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Foolin’ around, during a musical interlude that shows off the David-Bacharach music but doesn’t do much to advance the plot.

Using their ill-gotten train-robbery gains, the trio stops in New York to see the sights on the way to South America.  They travel to Bolivia and try to go straight, but that doesn’t work for them and they take up bank robbery again as Los Bandidos Yanquis.  Eventually tracked down by the Bolivian army in the small town of San Vicente, they shoot it out, ending the movie with the famous final freeze-frame shot of the wounded Butch and Sundance emerging with guns blazing from the room where they’ve taken cover.  For many, it’s a more effective end for characters we’ve come to care about than the final slow-motion violence of The Wild Bunch or Bonnie and Clyde.

Butch was an immensely attractive character, both in real life and as portrayed by Newman in this movie.  It is now hard to imagine anybody but Redford as Sundance, although the role reportedly almost went to Steve McQueen.  Newman and Redford are very persuasive, both in their individual roles and as friends.  The cast is excellent, top to bottom.  Ross is very good, although there are times when her character seems extraneous.  The various members of the gang are very good, too, although Ted Cassidy is physically much larger than the actual Harvey Logan, the meanest and perhaps most dangerous man in the gang.  (See the famous photograph of the bunch taken in Fort Worth, where Harvey Logan appears much more innocuous.)  Strother Martin makes a memorable appearance as a “colorful” Bolivian mine manager.  Jeff Corey, who was the killer Tom Chaney in True Grit, is a sympathetic sheriff here.  This was also the film debut of Ross’s future husband, Sam Elliott, but he’s hard to spot.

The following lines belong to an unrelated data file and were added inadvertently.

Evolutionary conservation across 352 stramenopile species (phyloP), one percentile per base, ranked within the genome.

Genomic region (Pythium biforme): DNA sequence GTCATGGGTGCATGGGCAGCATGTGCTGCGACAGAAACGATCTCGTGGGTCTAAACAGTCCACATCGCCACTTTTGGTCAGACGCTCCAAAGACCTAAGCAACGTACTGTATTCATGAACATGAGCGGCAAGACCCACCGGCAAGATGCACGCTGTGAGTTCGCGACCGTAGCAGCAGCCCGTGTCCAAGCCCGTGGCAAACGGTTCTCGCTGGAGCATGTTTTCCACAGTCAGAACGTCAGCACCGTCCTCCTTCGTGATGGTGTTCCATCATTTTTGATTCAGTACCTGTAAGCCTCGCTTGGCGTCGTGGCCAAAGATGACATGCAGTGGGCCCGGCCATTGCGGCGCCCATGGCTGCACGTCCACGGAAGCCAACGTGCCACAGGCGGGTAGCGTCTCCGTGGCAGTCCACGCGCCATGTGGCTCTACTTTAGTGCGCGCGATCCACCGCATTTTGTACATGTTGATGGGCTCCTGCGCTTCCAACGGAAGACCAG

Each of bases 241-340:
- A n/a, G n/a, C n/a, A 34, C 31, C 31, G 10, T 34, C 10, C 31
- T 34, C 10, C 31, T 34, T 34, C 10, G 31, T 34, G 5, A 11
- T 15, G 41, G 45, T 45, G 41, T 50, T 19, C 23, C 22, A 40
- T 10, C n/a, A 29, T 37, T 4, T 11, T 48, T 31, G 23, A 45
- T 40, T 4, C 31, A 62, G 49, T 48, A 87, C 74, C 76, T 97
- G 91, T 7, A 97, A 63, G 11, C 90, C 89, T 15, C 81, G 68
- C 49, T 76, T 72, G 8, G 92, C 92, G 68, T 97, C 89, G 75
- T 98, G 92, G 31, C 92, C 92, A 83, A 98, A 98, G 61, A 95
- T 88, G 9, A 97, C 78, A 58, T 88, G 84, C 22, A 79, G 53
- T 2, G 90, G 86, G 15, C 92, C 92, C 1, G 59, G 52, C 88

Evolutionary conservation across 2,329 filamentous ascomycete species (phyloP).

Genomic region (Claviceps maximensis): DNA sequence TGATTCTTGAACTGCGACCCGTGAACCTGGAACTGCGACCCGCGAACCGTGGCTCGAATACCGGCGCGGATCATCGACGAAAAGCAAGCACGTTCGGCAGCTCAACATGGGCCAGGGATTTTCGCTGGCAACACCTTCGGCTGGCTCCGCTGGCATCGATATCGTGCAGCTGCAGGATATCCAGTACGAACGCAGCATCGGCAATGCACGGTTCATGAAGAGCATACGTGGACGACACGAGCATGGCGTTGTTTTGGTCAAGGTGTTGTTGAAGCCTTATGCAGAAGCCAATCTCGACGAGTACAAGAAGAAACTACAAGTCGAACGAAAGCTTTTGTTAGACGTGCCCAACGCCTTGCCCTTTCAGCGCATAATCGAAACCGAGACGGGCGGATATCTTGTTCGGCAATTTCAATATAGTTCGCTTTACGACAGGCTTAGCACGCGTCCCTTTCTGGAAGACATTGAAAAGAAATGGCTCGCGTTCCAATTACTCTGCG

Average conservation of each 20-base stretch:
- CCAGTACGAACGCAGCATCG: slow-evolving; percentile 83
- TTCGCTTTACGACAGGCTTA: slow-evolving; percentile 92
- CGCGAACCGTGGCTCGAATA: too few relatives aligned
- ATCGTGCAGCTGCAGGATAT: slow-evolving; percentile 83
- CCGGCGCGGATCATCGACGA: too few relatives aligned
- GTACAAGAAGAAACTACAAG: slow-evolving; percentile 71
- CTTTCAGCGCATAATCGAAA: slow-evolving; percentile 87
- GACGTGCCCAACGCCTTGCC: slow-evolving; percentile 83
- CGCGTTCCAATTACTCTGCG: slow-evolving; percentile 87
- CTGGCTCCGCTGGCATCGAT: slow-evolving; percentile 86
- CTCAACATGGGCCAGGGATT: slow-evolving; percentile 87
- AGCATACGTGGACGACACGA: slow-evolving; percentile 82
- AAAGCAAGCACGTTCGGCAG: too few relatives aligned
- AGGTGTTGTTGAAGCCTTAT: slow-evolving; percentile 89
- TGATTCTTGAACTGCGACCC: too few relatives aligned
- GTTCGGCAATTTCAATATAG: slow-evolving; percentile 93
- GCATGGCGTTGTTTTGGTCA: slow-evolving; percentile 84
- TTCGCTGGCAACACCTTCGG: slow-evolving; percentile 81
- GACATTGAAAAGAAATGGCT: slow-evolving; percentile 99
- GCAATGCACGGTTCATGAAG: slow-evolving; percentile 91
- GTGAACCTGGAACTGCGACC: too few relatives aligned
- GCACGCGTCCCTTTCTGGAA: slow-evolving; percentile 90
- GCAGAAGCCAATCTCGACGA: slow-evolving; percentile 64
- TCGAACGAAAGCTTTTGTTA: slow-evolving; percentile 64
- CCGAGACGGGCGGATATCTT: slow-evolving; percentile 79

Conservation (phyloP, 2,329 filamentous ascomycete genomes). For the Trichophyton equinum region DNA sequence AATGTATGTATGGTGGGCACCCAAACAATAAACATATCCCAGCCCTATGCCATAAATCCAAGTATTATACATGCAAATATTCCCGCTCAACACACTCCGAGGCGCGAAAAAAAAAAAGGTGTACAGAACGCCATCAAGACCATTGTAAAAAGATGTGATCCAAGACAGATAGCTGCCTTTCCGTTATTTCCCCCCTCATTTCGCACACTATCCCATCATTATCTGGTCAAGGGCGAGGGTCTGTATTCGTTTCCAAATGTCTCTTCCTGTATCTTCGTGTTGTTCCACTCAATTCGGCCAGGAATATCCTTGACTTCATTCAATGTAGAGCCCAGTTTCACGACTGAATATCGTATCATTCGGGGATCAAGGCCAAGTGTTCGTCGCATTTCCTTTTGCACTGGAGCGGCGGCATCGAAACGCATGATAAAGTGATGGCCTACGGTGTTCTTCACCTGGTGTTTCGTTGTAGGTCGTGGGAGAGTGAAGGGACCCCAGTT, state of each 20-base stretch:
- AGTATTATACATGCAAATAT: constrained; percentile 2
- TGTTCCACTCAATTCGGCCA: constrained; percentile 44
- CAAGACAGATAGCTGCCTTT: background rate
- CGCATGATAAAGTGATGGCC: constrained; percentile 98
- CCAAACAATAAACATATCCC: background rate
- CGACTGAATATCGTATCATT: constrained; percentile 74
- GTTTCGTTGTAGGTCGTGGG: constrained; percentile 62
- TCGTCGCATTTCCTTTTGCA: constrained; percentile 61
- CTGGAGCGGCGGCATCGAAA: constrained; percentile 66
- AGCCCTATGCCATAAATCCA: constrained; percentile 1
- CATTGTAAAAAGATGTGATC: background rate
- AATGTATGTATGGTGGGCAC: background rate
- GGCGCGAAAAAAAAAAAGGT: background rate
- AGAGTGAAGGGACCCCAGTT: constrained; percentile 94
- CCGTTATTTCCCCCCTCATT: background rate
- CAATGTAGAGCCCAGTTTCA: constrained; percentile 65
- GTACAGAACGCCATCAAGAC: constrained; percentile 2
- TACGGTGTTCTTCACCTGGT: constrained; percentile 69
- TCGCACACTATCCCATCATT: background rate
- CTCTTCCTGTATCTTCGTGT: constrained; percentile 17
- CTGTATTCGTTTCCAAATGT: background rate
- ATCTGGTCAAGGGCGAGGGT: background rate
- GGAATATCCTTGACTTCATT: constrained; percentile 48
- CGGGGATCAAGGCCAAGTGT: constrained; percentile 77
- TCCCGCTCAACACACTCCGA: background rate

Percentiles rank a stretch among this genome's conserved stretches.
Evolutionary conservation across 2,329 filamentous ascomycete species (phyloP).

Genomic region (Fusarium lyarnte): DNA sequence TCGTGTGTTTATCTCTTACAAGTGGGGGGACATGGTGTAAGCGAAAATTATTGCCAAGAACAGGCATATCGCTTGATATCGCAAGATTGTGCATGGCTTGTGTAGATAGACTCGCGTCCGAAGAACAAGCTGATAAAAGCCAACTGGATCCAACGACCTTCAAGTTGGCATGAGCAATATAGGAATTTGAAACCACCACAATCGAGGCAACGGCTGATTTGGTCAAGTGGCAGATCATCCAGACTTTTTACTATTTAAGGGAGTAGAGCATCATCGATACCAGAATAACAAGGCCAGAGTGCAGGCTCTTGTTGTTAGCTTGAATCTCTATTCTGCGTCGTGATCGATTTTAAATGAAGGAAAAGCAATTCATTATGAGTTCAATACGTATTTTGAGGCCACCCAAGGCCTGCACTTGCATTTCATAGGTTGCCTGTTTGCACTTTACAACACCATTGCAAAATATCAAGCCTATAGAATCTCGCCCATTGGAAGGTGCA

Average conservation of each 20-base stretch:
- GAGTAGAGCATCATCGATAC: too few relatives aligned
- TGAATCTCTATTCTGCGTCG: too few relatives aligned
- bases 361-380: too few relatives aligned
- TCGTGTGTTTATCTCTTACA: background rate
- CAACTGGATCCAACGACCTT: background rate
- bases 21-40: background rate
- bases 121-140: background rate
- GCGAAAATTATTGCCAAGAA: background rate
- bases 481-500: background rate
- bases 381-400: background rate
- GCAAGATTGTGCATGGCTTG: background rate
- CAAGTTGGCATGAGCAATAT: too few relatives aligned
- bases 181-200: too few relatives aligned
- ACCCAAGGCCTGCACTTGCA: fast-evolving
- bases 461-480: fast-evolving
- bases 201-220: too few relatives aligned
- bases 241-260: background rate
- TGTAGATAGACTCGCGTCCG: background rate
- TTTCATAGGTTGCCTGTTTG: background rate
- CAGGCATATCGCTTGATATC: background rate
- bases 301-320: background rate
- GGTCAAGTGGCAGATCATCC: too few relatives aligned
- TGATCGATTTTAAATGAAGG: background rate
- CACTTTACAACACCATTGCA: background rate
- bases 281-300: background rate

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The famous photograph of the Wild Bunch taken in Fort Worth in 1901, with Sundance in the left front and Butch in the right front.  Harvey Logan is standing on the right.

There is violence in this movie, and not just from blowing up safes and railroad cars.  Aside from all the shooting in the final scene, there is also a scene where Butch and Sundance take back from Bolivian bandits the mine payroll they were hired to protect.  In Bonnie and Clyde fashion, the shootout and the resulting deaths are in slow motion–except here the slow motion is stopped with the hail of bullets, so the last image of the two is of them in action.

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Butch and Sundance take on the Bolivian army.

The script by William Goldman (The Princess Bride) is an acknowledged gem, and it won the Academy Award for Best Screenplay.  Lines from it are bandied between aficionados of the genre:  “Rules, in a knife fight?”  “Can I move?  I’m better when I move.”  “Woodcock, is that you?”  “Think you used enough dynamite there, Butch?”  “You just keep thinkin’, Butch.  That’s what you’re good at.”  “If he’d just pay me what he’s spending to make me stop robbing him, I’d stop robbing him.”  “Who are those guys?”  “Boy, I got vision, and the rest of the world wears bifocals.”  The squabbling of Butch and Sundance sometimes sounds like an old married couple, but it’s effective.  The film was included at no. 73 on the American Film Institute’s list of the greatest American films of all time (http://www.afi.com/100years/movies10.aspx).

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As with True Grit, much of the movie was shot in Colorado; the Bolivian scenes were shot in Mexico.  The cinematographer was the excellent Conrad Hall, who won the Oscar for Best Cinematography for his work here.  The movie was nominated for Best Picture but lost to Midnight Cowboy.